For expressing these peaceful values – values shared by hundreds of millions of people around the world – Raif Badawi was, on the 9th January of this year, brought before a crowd of hundreds of people outside a mosque in Jeddah and, in breach of international law, publicly flogged – an act described by Amnesty International as “a vicious act of cruelty”. Needless to say, the act of public flogging is designed to cause the victim maximum pain and distress. Donald Payne, a Toronto psychiatrist and co-ordinator of the international health network for Amnesty International, says Badawi is at great physical and emotional risk from the punishment, particularly if it is allowed to continue. Payne has said:
“With this kind of torture there is general demoralization and depression and feeling of lack of control. (Badawi’s) wife said that he handled the first blows well and didn’t break down. But this will happen over a period of time, which makes it harder to resist. There could be a point where the reality of the situation can’t be held off any longer. Then he could get into really serious trouble.”
But Payne also goes on to add:
“Torture tends to make you feel hopeless. Knowing that people in the outside world are supporting him is important.”
With this in mind, the Higgledy Garden blog offers its full support to Raif Badawi. As bloggers ourselves, we know how beautiful and empowering the simple human act of writing down words can be. To provoke debate, to freely express ideas, to make someone laugh and, yes, even sometimes to offend, these are truly liberating and enabling things. To think that someone, anyone, should be beaten and humiliated for this is truly horrific.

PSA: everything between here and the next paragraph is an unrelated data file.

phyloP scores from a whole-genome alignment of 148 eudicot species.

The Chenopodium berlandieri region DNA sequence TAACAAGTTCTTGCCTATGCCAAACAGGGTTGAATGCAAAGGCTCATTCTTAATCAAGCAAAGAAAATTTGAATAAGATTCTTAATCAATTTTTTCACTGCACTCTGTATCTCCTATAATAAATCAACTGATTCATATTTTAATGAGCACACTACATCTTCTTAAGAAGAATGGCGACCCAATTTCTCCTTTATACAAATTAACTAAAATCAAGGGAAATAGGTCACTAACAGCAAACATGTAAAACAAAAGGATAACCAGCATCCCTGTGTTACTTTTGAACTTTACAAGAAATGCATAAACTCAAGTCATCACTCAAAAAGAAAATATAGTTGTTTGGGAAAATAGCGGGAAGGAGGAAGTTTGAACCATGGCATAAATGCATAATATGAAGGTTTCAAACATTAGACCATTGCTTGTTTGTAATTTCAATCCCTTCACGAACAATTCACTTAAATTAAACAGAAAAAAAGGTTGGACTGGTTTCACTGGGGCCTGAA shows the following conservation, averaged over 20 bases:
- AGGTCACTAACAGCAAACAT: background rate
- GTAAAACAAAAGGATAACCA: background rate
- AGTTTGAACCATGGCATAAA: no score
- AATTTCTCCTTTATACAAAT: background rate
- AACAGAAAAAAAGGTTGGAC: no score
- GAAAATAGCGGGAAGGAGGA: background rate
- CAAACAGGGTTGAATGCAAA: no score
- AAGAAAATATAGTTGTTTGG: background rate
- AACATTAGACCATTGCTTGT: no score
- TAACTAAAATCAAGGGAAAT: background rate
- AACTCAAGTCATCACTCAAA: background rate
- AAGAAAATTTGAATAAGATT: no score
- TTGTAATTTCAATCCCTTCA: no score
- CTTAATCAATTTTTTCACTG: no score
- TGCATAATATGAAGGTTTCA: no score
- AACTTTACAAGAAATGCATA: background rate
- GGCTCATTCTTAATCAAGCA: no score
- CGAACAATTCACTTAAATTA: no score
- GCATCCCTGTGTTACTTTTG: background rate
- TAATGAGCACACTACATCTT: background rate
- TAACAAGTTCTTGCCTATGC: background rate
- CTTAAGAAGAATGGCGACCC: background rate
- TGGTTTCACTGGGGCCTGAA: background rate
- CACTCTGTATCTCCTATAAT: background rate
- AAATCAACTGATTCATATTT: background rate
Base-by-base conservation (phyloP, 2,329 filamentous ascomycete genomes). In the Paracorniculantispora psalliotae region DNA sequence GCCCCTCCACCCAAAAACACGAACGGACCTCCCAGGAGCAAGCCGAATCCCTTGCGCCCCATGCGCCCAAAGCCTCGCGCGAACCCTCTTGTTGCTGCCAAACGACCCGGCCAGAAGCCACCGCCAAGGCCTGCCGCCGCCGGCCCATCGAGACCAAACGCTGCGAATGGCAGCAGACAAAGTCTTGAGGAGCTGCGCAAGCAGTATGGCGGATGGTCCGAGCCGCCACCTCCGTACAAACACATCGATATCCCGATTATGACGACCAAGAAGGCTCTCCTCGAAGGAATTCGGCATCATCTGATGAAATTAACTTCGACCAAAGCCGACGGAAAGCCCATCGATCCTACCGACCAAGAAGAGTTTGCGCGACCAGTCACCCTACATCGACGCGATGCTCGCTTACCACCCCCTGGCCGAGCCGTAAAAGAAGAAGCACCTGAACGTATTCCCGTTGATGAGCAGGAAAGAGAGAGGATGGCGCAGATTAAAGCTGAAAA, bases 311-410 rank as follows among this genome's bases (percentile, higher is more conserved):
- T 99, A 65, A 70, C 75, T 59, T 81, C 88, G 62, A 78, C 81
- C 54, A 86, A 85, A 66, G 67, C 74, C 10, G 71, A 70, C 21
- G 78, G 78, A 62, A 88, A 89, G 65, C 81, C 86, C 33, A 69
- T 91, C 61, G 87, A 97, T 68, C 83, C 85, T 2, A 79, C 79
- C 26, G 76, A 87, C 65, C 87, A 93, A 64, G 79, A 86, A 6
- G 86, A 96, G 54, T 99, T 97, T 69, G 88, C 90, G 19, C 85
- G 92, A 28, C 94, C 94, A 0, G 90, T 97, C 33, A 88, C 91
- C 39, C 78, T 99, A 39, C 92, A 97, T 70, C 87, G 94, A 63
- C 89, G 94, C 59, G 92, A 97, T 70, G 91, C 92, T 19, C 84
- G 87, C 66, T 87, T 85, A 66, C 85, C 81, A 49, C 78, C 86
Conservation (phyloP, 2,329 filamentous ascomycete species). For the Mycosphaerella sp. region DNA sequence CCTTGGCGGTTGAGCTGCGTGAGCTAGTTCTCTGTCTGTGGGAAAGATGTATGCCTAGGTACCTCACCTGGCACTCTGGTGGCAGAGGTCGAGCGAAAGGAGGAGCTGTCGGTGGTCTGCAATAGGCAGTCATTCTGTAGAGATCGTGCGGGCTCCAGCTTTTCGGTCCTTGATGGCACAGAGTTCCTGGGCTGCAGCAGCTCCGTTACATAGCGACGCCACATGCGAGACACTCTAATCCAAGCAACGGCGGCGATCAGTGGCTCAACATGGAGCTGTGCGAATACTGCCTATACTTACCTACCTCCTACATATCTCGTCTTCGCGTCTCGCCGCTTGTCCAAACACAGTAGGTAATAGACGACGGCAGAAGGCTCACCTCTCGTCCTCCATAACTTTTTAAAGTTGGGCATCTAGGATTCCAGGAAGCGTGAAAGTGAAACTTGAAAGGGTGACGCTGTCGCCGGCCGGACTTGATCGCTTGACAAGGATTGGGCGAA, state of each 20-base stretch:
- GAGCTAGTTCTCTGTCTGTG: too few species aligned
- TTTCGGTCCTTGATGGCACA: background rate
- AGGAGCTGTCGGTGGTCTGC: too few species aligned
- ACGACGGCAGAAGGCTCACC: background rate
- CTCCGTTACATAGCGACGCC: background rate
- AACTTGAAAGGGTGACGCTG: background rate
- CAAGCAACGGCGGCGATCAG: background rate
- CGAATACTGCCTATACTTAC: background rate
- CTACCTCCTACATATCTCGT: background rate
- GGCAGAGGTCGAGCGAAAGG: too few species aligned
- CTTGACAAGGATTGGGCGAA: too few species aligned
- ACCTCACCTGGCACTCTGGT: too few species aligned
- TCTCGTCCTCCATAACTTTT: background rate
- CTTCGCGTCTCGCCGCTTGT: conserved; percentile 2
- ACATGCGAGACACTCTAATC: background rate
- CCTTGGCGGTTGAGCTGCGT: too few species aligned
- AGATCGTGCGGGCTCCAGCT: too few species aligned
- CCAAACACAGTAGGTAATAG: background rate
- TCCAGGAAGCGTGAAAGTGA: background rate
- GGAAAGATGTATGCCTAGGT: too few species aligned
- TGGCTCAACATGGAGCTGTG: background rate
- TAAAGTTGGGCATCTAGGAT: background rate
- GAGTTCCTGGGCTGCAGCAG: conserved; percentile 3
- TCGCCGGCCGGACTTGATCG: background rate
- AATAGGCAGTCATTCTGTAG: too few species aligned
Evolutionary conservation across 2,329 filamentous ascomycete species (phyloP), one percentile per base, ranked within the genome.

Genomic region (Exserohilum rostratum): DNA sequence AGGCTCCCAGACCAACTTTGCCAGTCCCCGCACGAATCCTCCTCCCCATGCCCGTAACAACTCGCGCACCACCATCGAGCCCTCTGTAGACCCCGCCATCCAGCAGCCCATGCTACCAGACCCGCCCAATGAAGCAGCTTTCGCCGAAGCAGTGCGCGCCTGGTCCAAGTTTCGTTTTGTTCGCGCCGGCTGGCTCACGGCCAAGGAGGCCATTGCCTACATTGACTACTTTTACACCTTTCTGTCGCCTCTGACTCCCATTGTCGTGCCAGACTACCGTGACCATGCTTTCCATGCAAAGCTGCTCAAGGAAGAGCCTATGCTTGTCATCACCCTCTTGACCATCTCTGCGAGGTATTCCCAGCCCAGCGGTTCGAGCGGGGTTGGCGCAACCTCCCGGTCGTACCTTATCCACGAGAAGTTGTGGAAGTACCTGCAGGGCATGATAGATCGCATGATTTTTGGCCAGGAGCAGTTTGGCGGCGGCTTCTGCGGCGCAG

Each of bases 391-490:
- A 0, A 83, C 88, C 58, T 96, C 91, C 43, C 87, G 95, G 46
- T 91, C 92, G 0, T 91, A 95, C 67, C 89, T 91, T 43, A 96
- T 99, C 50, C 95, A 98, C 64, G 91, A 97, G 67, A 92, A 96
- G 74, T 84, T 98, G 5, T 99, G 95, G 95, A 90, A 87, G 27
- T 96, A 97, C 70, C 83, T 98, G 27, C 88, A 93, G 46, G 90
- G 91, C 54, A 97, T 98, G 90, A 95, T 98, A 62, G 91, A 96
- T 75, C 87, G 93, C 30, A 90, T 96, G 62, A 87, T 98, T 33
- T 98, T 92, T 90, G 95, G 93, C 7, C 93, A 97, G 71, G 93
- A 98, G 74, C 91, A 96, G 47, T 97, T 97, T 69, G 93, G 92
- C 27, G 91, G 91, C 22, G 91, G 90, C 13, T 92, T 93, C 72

As Donald Payne of Amnesty says above, Raif Badawi needs to know that he is being supported. Already a massive international backlash and wave of revulsion appears to have given the Saudi authorities pause for thought, with Raif’s second set of floggings being postponed.
Please join us in keeping up the pressure by supporting Raif using the links below, or by blogging, tweeting or posting your support. Let Raif Badawi know that he is not alone, and let the world know that no one should be beaten, imprisoned and tortured for an idea.
Sign Amnesty International’s petition to free Raif Badawi here:
Free Raif Badawi Facebook page
Five ways you can help Raif Badawi
Change.org petition to free Raif Badawi
‘A look at the writings of Saudi blogger Raif Badawi’, The Guardian, January 14, 2015.
‘Saudi Arabia’s flogging of blogger causes “pain, distress” Amnesty International says’, The Star.com, January 13, 2015-01-19
‘Postponement of Raif Badawi flogging on medical grounds exposes shocking brutality of punishment.’
Amnesty International – Saudi Arabia Report.
Annual flowers make up 95% of most of my cutting gardens and 100% of some of them…the walled gardens at Port Eliot for instance are made up entirely of annuals which are resown each spring…every year is a different flowery disco.
I’m not dismissing perennials…I have a dedicated perennial bed and I love them for their reliability but annual flowers are my schtick…and here are a few reasons why.
1. Growing annual flowers in your cutting patch will give you a huge variety of flowers to chose from.
2. You can have a completely different selection of flowers every year until you become a crooked old man.
3. A packet of annual flower seeds is usually less than two quid…as cheap as chips.